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Kerry Hines with Camille Friend, Academy Award Nominee, from Wakanda Forever!

Camille Friend: Thank you so much for having me. I feel so blessed to be here and to be able to share with my people my heart.

KH: Well, let me. Yes, let me tell you, just reading your story, we have been with this show for about 28 years -this year doing "The Hair Radio Morning Show". And we've had on many hairstylists from across the spectrum of hair. But I've got to say, you have one of those types of careers that all of you guys out there listening right now. This is where they have been striving to get to and just to meet somebody like you, you are a true inspiration, a trailblazer. And so ..and I. Yes. And the video I caught of you was amazing with so much humility to boot. So this is something that is incredible. And I can see why all these wonderful, good things that are happening for you. So, yes, absolutely. So let's just jump on in. Let's talk about Wakanda Forever. Let's talk about Black Panther a little bit, too! You have been nominated for an Academy Award. .

Camille Friend: Let me just say that.

KH: Again. Let me say that again. And Academy Award. Okay. That is for your incredible work on the movie Wakanda Forever. So we've got to start there. Tell us about that. How does that feel?.

Camille Friend: You know, it feels surreal. It almost feels dream like. And I just want to say, like, what people don't understand is the journey. So I just want to talk a little bit about the journey that got me here. So this is my third time that I've been that I was really close to getting nominated for an Oscar. So, you know, I was on Guardians of the Galaxy Two. We got to the bake off and I'll explain what the bake Off is on Black Panther. Once we got to the Bake Off and we didn't make it. So, like, for me, this is the third time is the charm. But I'm kind of this way. I feel like God has to work on me and he has to prepare me for this moment. So. Well, that's why we are here now.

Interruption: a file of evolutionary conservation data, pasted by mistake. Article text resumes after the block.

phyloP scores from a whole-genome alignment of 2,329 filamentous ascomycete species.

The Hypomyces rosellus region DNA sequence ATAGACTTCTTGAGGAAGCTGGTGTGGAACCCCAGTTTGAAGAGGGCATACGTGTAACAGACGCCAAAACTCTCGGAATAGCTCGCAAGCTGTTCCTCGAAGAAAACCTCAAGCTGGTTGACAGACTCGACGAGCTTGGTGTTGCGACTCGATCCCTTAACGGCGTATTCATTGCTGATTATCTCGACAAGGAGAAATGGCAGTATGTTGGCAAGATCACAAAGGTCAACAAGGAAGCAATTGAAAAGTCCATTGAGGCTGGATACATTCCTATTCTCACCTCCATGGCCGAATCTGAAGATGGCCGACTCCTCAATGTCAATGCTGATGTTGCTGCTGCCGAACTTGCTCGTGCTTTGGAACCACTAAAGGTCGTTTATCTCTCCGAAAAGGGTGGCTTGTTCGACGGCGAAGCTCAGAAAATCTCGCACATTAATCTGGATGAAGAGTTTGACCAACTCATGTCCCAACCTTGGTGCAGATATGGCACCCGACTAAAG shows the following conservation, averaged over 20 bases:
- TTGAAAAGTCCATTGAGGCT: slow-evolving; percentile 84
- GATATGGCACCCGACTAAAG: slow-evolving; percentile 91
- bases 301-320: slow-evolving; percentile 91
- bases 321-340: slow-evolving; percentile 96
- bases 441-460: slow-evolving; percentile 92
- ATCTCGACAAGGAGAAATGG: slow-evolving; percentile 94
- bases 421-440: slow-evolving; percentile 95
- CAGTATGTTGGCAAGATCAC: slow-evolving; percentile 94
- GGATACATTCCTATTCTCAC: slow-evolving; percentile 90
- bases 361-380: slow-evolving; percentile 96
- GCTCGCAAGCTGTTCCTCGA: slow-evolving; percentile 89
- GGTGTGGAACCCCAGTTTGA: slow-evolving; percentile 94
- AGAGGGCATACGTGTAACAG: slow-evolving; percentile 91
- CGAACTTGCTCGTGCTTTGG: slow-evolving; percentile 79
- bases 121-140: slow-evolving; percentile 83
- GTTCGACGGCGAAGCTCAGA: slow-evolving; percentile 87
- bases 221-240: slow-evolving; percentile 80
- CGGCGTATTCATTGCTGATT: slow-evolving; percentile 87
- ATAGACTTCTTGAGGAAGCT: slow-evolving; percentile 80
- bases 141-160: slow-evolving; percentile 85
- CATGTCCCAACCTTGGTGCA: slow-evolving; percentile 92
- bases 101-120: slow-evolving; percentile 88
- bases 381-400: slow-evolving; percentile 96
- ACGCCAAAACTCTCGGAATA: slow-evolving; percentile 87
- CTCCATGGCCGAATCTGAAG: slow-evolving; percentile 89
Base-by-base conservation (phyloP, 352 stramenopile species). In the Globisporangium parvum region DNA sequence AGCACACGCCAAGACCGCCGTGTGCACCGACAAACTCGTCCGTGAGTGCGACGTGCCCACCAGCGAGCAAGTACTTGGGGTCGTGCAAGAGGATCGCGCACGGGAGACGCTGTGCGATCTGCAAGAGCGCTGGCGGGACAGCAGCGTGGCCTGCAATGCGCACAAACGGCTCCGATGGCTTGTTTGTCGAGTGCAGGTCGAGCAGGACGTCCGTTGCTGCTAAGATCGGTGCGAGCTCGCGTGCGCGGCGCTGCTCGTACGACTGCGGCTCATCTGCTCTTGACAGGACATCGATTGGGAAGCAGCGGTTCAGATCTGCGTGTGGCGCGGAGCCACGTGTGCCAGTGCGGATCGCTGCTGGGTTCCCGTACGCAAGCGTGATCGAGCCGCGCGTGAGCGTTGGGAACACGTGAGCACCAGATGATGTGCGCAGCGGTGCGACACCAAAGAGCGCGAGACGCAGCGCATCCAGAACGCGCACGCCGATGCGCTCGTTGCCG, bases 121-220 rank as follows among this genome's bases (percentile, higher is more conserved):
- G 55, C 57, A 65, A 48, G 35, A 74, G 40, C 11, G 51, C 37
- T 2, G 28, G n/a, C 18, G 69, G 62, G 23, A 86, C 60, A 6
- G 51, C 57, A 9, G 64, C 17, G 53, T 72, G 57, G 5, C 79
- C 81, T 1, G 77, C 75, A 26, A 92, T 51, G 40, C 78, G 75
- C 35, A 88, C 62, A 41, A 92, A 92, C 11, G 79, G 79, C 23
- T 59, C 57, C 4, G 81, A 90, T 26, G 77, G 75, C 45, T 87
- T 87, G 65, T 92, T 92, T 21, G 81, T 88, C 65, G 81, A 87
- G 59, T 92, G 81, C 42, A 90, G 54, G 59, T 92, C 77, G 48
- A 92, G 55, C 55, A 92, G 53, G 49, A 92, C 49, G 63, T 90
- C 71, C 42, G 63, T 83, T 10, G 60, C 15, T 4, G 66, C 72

KH: I love that. You know, I totally understand what you mean because it really happened. Not on our time, as they say. And that's quite literally.

Camille Friend: That happens right in God's time. And it's something that I think is a culmination of a long, you know, 25-year career to get here and be in this place. And, you know, I'm just feel happy that we got to it has happened. And, you know, that kind happened for a movie like Wakanda Forever. Because if you really think about it, this is a movie that could have been over in the sense of, you know, we lost our star, Chadwick, you know, Chadwick Boseman. Right. So this could have been a movie that Marvel scrapped. We're moving on. We're not going to do it. We're not going to touch it. So for us to be here and this movie and in this climate, I feel so blessed, I feel so humbled. I feel so grateful to have had the opportunity. And it happened on this movie.

KH: Absolutely. And I have to say now that the movie, Wakanda Forever. You guys have been nominated for several, several Academy Awards. So you've got an amazing team. And I just want to take a moment in front of the camera and behind the camera. And it takes literally I have to say it. It takes a village. Okay. It literally does. We're working on a little bit. Right. So I want to hear everything. Tell us about some of the incredible folks. Because, you know, like I said, this takes a lot. And everybody is an artist to me. Every single movie project, TV project, you know, everybody's an artist. Wherever you are that you are connected with these incredible opportunities. So tell us, what was that like? What was it like doing something like this? Well, you know, working with these incredible folks. Yeah.